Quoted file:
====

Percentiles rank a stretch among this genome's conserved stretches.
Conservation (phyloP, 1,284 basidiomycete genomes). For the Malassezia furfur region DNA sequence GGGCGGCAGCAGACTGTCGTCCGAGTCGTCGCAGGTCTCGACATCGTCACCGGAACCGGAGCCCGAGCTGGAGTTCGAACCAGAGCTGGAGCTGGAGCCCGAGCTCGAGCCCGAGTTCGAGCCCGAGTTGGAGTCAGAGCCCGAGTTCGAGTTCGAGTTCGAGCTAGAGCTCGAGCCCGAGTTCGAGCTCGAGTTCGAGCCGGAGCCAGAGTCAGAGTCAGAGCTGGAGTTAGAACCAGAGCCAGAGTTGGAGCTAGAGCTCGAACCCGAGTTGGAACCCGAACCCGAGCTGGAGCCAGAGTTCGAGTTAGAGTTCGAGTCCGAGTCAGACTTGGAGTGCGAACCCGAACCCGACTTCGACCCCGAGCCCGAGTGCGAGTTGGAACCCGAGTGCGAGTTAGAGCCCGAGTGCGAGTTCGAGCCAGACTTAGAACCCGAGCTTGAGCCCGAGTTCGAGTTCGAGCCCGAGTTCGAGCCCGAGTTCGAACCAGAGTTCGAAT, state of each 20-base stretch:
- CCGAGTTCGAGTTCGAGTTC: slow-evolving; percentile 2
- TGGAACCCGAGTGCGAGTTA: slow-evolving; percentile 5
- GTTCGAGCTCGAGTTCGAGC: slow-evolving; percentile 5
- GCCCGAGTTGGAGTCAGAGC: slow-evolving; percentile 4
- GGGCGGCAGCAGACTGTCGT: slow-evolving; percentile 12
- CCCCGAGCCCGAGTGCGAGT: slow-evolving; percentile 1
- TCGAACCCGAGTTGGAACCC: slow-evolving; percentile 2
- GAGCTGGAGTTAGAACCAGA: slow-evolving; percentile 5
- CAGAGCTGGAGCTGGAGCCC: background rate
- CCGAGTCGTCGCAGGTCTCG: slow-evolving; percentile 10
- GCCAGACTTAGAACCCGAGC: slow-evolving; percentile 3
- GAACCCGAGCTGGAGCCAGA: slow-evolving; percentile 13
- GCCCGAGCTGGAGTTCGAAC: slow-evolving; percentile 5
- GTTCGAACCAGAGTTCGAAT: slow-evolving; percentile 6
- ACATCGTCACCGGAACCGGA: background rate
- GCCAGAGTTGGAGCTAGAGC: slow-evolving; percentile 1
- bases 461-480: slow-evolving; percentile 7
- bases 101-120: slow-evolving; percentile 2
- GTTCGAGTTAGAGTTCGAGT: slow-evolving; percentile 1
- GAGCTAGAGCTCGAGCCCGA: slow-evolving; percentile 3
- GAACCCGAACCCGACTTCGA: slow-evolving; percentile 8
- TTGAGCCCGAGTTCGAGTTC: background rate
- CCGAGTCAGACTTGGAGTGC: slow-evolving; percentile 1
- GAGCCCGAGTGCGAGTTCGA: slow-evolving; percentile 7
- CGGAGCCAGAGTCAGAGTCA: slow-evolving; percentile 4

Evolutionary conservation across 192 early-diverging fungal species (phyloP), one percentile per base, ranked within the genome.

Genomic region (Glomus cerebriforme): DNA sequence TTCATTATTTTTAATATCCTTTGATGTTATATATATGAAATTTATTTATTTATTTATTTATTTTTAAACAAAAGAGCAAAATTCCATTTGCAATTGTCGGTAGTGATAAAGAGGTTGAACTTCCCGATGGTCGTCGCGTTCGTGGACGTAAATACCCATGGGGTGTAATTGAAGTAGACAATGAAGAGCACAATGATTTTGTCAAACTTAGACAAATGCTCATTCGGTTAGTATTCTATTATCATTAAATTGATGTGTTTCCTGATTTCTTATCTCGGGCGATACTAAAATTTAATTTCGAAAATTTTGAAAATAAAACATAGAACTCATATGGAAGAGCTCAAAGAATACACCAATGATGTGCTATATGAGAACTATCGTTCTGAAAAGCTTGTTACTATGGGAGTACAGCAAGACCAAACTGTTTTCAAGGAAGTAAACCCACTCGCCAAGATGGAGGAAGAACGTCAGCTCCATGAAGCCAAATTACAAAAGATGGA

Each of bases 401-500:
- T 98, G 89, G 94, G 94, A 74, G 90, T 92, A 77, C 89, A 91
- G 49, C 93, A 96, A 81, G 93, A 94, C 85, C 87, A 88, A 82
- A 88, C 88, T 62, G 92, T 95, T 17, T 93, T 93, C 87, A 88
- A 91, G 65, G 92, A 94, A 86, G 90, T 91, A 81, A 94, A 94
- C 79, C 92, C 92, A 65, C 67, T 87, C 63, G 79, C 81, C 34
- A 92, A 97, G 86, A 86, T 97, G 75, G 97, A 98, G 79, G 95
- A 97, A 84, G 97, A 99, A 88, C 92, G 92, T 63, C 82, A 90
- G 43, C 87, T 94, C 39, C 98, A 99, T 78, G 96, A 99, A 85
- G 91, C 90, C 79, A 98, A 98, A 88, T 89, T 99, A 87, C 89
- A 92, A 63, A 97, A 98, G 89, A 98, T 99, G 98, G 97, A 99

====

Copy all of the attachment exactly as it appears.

Percentiles rank a stretch among this genome's conserved stretches.
Conservation (phyloP, 1,284 basidiomycete genomes). For the Malassezia furfur region DNA sequence GGGCGGCAGCAGACTGTCGTCCGAGTCGTCGCAGGTCTCGACATCGTCACCGGAACCGGAGCCCGAGCTGGAGTTCGAACCAGAGCTGGAGCTGGAGCCCGAGCTCGAGCCCGAGTTCGAGCCCGAGTTGGAGTCAGAGCCCGAGTTCGAGTTCGAGTTCGAGCTAGAGCTCGAGCCCGAGTTCGAGCTCGAGTTCGAGCCGGAGCCAGAGTCAGAGTCAGAGCTGGAGTTAGAACCAGAGCCAGAGTTGGAGCTAGAGCTCGAACCCGAGTTGGAACCCGAACCCGAGCTGGAGCCAGAGTTCGAGTTAGAGTTCGAGTCCGAGTCAGACTTGGAGTGCGAACCCGAACCCGACTTCGACCCCGAGCCCGAGTGCGAGTTGGAACCCGAGTGCGAGTTAGAGCCCGAGTGCGAGTTCGAGCCAGACTTAGAACCCGAGCTTGAGCCCGAGTTCGAGTTCGAGCCCGAGTTCGAGCCCGAGTTCGAACCAGAGTTCGAAT, state of each 20-base stretch:
- CCGAGTTCGAGTTCGAGTTC: slow-evolving; percentile 2
- TGGAACCCGAGTGCGAGTTA: slow-evolving; percentile 5
- GTTCGAGCTCGAGTTCGAGC: slow-evolving; percentile 5
- GCCCGAGTTGGAGTCAGAGC: slow-evolving; percentile 4
- GGGCGGCAGCAGACTGTCGT: slow-evolving; percentile 12
- CCCCGAGCCCGAGTGCGAGT: slow-evolving; percentile 1
- TCGAACCCGAGTTGGAACCC: slow-evolving; percentile 2
- GAGCTGGAGTTAGAACCAGA: slow-evolving; percentile 5
- CAGAGCTGGAGCTGGAGCCC: background rate
- CCGAGTCGTCGCAGGTCTCG: slow-evolving; percentile 10
- GCCAGACTTAGAACCCGAGC: slow-evolving; percentile 3
- GAACCCGAGCTGGAGCCAGA: slow-evolving; percentile 13
- GCCCGAGCTGGAGTTCGAAC: slow-evolving; percentile 5
- GTTCGAACCAGAGTTCGAAT: slow-evolving; percentile 6
- ACATCGTCACCGGAACCGGA: background rate
- GCCAGAGTTGGAGCTAGAGC: slow-evolving; percentile 1
- bases 461-480: slow-evolving; percentile 7
- bases 101-120: slow-evolving; percentile 2
- GTTCGAGTTAGAGTTCGAGT: slow-evolving; percentile 1
- GAGCTAGAGCTCGAGCCCGA: slow-evolving; percentile 3
- GAACCCGAACCCGACTTCGA: slow-evolving; percentile 8
- TTGAGCCCGAGTTCGAGTTC: background rate
- CCGAGTCAGACTTGGAGTGC: slow-evolving; percentile 1
- GAGCCCGAGTGCGAGTTCGA: slow-evolving; percentile 7
- CGGAGCCAGAGTCAGAGTCA: slow-evolving; percentile 4

Evolutionary conservation across 192 early-diverging fungal species (phyloP), one percentile per base, ranked within the genome.

Genomic region (Glomus cerebriforme): DNA sequence TTCATTATTTTTAATATCCTTTGATGTTATATATATGAAATTTATTTATTTATTTATTTATTTTTAAACAAAAGAGCAAAATTCCATTTGCAATTGTCGGTAGTGATAAAGAGGTTGAACTTCCCGATGGTCGTCGCGTTCGTGGACGTAAATACCCATGGGGTGTAATTGAAGTAGACAATGAAGAGCACAATGATTTTGTCAAACTTAGACAAATGCTCATTCGGTTAGTATTCTATTATCATTAAATTGATGTGTTTCCTGATTTCTTATCTCGGGCGATACTAAAATTTAATTTCGAAAATTTTGAAAATAAAACATAGAACTCATATGGAAGAGCTCAAAGAATACACCAATGATGTGCTATATGAGAACTATCGTTCTGAAAAGCTTGTTACTATGGGAGTACAGCAAGACCAAACTGTTTTCAAGGAAGTAAACCCACTCGCCAAGATGGAGGAAGAACGTCAGCTCCATGAAGCCAAATTACAAAAGATGGA

Each of bases 401-500:
- T 98, G 89, G 94, G 94, A 74, G 90, T 92, A 77, C 89, A 91
- G 49, C 93, A 96, A 81, G 93, A 94, C 85, C 87, A 88, A 82
- A 88, C 88, T 62, G 92, T 95, T 17, T 93, T 93, C 87, A 88
- A 91, G 65, G 92, A 94, A 86, G 90, T 91, A 81, A 94, A 94
- C 79, C 92, C 92, A 65, C 67, T 87, C 63, G 79, C 81, C 34
- A 92, A 97, G 86, A 86, T 97, G 75, G 97, A 98, G 79, G 95
- A 97, A 84, G 97, A 99, A 88, C 92, G 92, T 63, C 82, A 90
- G 43, C 87, T 94, C 39, C 98, A 99, T 78, G 96, A 99, A 85
- G 91, C 90, C 79, A 98, A 98, A 88, T 89, T 99, A 87, C 89
- A 92, A 63, A 97, A 98, G 89, A 98, T 99, G 98, G 97, A 99